NHPF Survey Compendium

Survey: 75% of Americans Concerned About Losing Housing New research by The NHP Foundation also finds 40% of Americans fear losing a job will render them homeless New York, NY— With the August Jobs Report cited as the “ worst month for job gains ” of the year, The NHP Foundation , a not-for-profit provider of service- enriched affordable housing, polled 1000 Americans to gauge their feelings about housing and job security. The survey’s highlights include the following: 75% of Americans are concerned about losing housing. When asked how concerned Americans are that they or a friend or relative could lose housing, 30% consider themselves “very concerned”, 27% are “concerned” and another 19% are “somewhat concerned.” Eighty-three percent of respondents are concerned about housing costs in America overall. Over 65% of Americans are “cost-burdened.” Affordable housing is housing for which occupants pay no more than 30% of their income. Those who spend more than that on rent or a mortgage are considered cost-burdened; over 65% of Americans put themselves in that category. 80% welcome more affordable housing in their communities. With this many Americans feeling “cost-burdened,” it’s no surprise that 80% welcome affordable housing. Nearly 40% of those polled welcome affordable housing simply because “everyone deserves” it, while twenty-five percent cite the opportunity for “people to live in the community where they work.” Nearly 20% agree that affordable housing lets a wider range of individuals share a community, and 16% acknowledge affordable housing’s ability to revitalize neighborhoods. Only 20% of those polled were unlikely to welcome affordable housing in their neighborhoods. The NHP Foundation President and CEO Dick Burns attributes this to “an outdated concept of affordable housing.” He adds, “Today’s affordable housing is comprised of new and upgraded garden apartments and high-rises; amenity-laden developments that look nothing like ‘projects’ of the past.”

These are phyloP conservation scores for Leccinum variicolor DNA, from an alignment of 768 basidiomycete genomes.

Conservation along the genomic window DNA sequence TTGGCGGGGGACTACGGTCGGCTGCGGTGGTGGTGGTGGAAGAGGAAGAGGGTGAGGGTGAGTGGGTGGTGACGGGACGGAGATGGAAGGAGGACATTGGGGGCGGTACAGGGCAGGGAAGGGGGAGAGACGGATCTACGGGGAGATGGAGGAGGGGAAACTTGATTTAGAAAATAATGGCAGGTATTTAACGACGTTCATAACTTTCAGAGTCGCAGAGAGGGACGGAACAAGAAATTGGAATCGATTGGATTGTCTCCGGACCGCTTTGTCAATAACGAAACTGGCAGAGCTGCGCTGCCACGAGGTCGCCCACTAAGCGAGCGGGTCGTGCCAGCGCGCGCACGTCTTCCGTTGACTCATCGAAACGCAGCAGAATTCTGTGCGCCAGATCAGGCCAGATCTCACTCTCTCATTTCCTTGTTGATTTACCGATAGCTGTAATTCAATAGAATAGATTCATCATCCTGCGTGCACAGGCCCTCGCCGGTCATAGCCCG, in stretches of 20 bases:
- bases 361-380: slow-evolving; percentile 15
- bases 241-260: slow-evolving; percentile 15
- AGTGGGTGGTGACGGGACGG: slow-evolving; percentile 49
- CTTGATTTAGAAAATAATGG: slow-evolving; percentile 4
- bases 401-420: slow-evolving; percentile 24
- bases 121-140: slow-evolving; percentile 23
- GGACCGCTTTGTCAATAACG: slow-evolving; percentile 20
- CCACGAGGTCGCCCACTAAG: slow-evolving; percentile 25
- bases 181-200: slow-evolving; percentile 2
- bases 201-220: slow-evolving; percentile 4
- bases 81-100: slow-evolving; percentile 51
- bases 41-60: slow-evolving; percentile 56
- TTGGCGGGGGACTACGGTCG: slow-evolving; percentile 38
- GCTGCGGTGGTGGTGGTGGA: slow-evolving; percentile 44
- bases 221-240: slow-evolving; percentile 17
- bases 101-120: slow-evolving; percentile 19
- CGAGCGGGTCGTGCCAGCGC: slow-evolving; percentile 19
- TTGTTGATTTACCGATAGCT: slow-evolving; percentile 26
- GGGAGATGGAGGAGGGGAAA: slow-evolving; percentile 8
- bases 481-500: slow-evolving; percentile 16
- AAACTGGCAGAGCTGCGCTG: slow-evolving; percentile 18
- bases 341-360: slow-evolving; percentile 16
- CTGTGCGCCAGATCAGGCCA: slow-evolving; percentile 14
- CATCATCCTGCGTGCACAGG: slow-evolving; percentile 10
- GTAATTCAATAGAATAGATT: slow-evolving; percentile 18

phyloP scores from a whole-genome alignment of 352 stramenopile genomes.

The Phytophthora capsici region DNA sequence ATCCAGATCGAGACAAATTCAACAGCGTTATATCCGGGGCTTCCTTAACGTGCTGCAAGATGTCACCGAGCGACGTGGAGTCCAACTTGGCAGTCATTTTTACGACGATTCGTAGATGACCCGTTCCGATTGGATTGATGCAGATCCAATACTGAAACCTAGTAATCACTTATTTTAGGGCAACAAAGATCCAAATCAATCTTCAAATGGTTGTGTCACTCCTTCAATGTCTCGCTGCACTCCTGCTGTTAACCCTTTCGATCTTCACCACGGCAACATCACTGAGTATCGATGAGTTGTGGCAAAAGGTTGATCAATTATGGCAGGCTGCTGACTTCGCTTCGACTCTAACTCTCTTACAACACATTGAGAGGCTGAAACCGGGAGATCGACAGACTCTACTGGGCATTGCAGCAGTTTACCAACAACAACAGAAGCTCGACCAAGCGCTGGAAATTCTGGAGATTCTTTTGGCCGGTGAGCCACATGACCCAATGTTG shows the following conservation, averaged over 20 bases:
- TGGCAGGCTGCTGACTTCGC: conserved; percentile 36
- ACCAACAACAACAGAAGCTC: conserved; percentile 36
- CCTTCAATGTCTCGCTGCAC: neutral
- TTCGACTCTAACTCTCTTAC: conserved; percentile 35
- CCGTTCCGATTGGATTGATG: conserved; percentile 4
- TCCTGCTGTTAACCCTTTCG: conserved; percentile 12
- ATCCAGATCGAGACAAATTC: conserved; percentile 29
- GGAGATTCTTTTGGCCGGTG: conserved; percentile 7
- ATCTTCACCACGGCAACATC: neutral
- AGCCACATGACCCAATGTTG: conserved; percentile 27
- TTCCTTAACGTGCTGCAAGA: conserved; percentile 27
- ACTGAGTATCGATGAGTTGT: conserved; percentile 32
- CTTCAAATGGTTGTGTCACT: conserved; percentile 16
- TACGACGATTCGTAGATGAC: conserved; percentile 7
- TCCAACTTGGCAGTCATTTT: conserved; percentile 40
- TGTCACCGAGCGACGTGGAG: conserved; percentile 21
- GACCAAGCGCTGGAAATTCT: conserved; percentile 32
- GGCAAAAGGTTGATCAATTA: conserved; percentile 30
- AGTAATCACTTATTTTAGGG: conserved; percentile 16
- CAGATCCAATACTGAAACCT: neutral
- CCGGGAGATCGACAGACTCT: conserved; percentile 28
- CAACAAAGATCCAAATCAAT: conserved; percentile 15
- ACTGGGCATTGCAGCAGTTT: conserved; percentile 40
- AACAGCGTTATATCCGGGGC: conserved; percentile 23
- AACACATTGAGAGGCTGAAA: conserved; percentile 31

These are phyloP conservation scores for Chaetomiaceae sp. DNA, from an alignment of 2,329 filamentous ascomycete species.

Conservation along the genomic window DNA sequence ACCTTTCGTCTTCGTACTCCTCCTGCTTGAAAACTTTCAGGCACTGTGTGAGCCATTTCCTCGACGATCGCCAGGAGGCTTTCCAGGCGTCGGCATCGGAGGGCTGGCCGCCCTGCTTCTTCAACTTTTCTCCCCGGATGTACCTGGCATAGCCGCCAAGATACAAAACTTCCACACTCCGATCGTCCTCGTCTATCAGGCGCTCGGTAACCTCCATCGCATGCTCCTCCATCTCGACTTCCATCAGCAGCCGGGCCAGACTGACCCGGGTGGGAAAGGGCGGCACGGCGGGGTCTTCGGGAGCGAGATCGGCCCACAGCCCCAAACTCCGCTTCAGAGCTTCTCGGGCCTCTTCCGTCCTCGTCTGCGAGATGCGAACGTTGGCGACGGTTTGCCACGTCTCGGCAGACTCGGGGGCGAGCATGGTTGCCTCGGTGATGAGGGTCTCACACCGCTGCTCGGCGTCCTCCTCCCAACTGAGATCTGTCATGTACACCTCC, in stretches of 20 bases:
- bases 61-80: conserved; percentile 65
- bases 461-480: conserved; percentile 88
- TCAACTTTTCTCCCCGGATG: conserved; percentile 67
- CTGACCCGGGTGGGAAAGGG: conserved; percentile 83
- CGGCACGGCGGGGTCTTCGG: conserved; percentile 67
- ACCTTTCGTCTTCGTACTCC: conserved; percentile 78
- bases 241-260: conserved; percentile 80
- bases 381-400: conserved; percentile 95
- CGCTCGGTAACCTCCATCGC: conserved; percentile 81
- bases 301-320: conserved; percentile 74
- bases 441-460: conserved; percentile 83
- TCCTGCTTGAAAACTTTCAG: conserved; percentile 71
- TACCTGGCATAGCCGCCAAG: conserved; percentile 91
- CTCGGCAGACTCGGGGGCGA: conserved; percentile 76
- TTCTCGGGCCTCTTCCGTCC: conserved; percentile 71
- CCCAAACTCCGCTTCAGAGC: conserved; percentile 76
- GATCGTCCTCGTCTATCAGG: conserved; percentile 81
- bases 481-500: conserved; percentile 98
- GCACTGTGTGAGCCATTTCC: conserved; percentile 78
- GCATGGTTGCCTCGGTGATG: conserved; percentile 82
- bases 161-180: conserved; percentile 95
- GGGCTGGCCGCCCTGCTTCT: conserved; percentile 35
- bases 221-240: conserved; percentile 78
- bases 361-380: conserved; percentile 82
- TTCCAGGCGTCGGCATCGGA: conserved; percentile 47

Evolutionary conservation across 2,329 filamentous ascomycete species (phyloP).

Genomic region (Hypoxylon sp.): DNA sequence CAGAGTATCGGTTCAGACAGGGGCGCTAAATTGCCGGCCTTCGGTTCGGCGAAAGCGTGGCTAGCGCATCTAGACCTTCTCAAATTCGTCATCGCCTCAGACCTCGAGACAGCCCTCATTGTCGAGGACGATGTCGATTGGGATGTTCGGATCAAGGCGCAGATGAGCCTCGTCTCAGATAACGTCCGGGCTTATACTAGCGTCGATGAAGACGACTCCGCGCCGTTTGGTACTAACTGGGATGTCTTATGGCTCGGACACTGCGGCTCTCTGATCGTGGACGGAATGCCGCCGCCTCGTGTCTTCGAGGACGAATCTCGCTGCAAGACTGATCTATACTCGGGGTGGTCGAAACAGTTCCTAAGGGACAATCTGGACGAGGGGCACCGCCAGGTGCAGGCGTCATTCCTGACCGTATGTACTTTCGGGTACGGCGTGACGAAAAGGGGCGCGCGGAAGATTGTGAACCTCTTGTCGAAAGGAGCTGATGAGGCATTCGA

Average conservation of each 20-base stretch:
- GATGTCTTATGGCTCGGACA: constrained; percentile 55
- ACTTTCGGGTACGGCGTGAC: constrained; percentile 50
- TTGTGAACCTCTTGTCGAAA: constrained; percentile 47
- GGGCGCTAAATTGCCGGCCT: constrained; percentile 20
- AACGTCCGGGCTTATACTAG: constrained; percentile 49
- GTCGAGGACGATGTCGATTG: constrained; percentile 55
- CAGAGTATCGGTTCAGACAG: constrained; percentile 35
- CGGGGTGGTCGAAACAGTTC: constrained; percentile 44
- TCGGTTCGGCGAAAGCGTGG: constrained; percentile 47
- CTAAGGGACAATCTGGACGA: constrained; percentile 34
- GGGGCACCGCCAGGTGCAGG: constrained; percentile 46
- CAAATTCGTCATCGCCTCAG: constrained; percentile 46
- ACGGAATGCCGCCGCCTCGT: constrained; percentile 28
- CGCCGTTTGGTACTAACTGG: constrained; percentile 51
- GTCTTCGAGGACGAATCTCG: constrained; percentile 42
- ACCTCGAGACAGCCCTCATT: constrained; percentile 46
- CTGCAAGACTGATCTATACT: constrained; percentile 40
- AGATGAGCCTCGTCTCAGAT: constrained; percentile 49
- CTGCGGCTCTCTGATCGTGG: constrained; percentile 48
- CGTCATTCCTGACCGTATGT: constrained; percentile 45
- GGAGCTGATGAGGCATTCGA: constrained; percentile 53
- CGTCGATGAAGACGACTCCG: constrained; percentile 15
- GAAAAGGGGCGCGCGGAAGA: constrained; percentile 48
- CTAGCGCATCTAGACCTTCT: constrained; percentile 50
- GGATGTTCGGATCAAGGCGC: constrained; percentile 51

Onsite financial education and workforce development programs rank highest.

Amenities that attend to life improvement needs and goals have become a critical component of high- quality affordable housing. The survey asked respondents to rank such services on a scale of 1–5, with “1” being “most likely” to improve quality of life.



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